The Rise (and Partial Fall) of Managed Care

By the 1980s, the amounts spent by government and insurers on health care had soared. This led to the explosive growth in managed care. The term managed care refers to any system that controls costs through closely moni- toring and controlling the decisions of health care providers; HMOs are one form of managed care organization (MCO). Most commonly, MCOs control costs in three ways. First, MCOs may negotiate prices with doctors and require consumers to use only doctors who accept their price schedule. Second, MCOs may offer bonuses to doctors who keep costs down and may require doctors to obtain ap- proval before hospitalizing a patient, performing surgery, ordering an expensive diagnostic test, or referring to a specialist outside the MCO’s “network.” This sys- tem is known as utilization review. Finally, MCOs may rely on expert advice to create lists (known as formularies) of the most cost-effective drugs for treating specific conditions. Doctors who work for an MCO must get permission before prescribing any drugs not on the MCO’s formulary. Most insured Americans now belong to some form of managed care plan.

Despite evidence suggesting that managed care makes little difference in access to care, quality of care, or patient satisfaction, it generated substantial backlash. A string of legislative and legal moves—often framed as “patients’ bills of rights”—have pressed insurers to drop some of the less popular aspects of managed care. For example, legislators opposed the early release of women from hospitals soon after giving birth (labeled “drive-by deliveries” by the media), even though early release typically is safer because it reduces women’s chances of contracting infections in the hospital. Similarly, legislators have fought to get patients access to experimental treatments, although patients are more likely to be harmed than helped by these treatments. In addition, even in the absence of legislative pressure, the need to keep both consumers and doctors happy has led insurers to scale back the use of formularies and utilization review and to increase consumers’ access to doctors outside of the MCO’s network.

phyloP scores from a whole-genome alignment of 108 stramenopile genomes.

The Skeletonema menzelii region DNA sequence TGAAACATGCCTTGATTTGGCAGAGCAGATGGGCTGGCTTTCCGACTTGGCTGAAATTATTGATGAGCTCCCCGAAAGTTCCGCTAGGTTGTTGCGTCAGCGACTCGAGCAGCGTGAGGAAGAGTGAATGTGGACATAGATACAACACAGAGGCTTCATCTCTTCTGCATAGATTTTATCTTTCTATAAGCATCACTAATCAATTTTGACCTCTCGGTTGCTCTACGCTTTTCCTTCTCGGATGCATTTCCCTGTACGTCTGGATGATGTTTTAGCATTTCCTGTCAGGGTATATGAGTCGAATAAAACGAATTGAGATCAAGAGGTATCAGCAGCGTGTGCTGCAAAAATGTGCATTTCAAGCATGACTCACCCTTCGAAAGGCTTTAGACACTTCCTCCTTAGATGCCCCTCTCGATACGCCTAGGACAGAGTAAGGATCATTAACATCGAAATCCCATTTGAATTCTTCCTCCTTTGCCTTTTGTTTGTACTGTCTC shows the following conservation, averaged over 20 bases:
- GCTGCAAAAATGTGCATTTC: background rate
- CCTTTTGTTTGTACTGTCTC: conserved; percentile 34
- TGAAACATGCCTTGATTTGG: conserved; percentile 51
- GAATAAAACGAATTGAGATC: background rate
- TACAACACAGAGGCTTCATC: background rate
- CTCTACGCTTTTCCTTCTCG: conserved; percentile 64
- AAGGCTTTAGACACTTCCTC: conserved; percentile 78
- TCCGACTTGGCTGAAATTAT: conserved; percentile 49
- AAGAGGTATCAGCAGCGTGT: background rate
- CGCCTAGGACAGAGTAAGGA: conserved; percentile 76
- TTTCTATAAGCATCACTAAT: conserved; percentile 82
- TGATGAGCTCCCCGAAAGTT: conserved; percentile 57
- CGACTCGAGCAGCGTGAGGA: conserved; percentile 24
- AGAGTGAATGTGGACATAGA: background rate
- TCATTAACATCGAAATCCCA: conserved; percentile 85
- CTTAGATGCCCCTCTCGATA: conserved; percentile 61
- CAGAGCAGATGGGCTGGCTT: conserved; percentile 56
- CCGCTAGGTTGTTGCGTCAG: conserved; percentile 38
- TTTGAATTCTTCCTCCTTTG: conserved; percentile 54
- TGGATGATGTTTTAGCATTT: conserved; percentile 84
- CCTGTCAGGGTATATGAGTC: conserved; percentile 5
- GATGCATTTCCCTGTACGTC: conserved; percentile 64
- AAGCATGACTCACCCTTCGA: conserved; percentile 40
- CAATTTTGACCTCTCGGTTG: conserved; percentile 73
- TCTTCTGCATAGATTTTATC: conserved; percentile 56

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Why has this backlash been so effective? Two important reasons can be found in American culture. First, a central theme in American culture is an emphasis on individual autonomy and independence. By its very nature, managed care reduces individual choices for both consumers and health care pro- viders, which left it vulnerable to political attack. Second, Americans typically believe that more health care is always a good thing. Yet overtreatment can be both dangerous and costly. For example, mortality rates are higher in geographic regions where Americans receive more extensive medical care, apparently because the extra medical treatment often is more dangerous than helpful. Because of this cultural belief in treatment, however, Americans less commonly fear the pressure to overtreat built into a fee-for-service system than the pressure to undertreat built into managed care. These cultural factors made managed care an easy target.